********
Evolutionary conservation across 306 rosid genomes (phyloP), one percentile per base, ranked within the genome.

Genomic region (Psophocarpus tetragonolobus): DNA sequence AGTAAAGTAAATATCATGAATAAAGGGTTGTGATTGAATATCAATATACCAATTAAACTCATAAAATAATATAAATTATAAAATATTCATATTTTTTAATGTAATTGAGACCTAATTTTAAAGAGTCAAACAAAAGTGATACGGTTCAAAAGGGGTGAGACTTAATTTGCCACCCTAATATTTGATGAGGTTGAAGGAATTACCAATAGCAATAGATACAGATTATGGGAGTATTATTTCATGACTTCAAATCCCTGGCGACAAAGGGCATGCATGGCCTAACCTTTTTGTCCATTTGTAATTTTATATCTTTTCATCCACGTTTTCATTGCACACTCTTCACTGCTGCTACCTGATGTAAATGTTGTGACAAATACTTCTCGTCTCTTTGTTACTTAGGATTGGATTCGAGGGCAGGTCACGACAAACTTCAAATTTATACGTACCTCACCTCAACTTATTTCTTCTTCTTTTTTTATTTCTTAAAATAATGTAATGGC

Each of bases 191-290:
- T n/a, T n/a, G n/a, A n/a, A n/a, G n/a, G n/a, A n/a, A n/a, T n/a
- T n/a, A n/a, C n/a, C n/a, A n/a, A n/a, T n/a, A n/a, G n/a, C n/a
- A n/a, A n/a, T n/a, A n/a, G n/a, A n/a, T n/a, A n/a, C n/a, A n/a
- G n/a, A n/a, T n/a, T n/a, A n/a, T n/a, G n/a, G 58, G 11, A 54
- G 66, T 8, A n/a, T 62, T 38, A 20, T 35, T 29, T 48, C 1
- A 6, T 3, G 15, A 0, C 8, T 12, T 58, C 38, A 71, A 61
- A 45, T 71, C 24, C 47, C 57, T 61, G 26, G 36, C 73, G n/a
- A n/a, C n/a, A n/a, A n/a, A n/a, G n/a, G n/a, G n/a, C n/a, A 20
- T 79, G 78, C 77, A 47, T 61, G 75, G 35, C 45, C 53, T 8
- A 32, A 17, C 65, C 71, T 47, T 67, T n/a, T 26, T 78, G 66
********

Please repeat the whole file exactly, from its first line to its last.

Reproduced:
Evolutionary conservation across 306 rosid genomes (phyloP), one percentile per base, ranked within the genome.

Genomic region (Psophocarpus tetragonolobus): DNA sequence AGTAAAGTAAATATCATGAATAAAGGGTTGTGATTGAATATCAATATACCAATTAAACTCATAAAATAATATAAATTATAAAATATTCATATTTTTTAATGTAATTGAGACCTAATTTTAAAGAGTCAAACAAAAGTGATACGGTTCAAAAGGGGTGAGACTTAATTTGCCACCCTAATATTTGATGAGGTTGAAGGAATTACCAATAGCAATAGATACAGATTATGGGAGTATTATTTCATGACTTCAAATCCCTGGCGACAAAGGGCATGCATGGCCTAACCTTTTTGTCCATTTGTAATTTTATATCTTTTCATCCACGTTTTCATTGCACACTCTTCACTGCTGCTACCTGATGTAAATGTTGTGACAAATACTTCTCGTCTCTTTGTTACTTAGGATTGGATTCGAGGGCAGGTCACGACAAACTTCAAATTTATACGTACCTCACCTCAACTTATTTCTTCTTCTTTTTTTATTTCTTAAAATAATGTAATGGC

Each of bases 191-290:
- T n/a, T n/a, G n/a, A n/a, A n/a, G n/a, G n/a, A n/a, A n/a, T n/a
- T n/a, A n/a, C n/a, C n/a, A n/a, A n/a, T n/a, A n/a, G n/a, C n/a
- A n/a, A n/a, T n/a, A n/a, G n/a, A n/a, T n/a, A n/a, C n/a, A n/a
- G n/a, A n/a, T n/a, T n/a, A n/a, T n/a, G n/a, G 58, G 11, A 54
- G 66, T 8, A n/a, T 62, T 38, A 20, T 35, T 29, T 48, C 1
- A 6, T 3, G 15, A 0, C 8, T 12, T 58, C 38, A 71, A 61
- A 45, T 71, C 24, C 47, C 57, T 61, G 26, G 36, C 73, G n/a
- A n/a, C n/a, A n/a, A n/a, A n/a, G n/a, G n/a, G n/a, C n/a, A 20
- T 79, G 78, C 77, A 47, T 61, G 75, G 35, C 45, C 53, T 8
- A 32, A 17, C 65, C 71, T 47, T 67, T n/a, T 26, T 78, G 66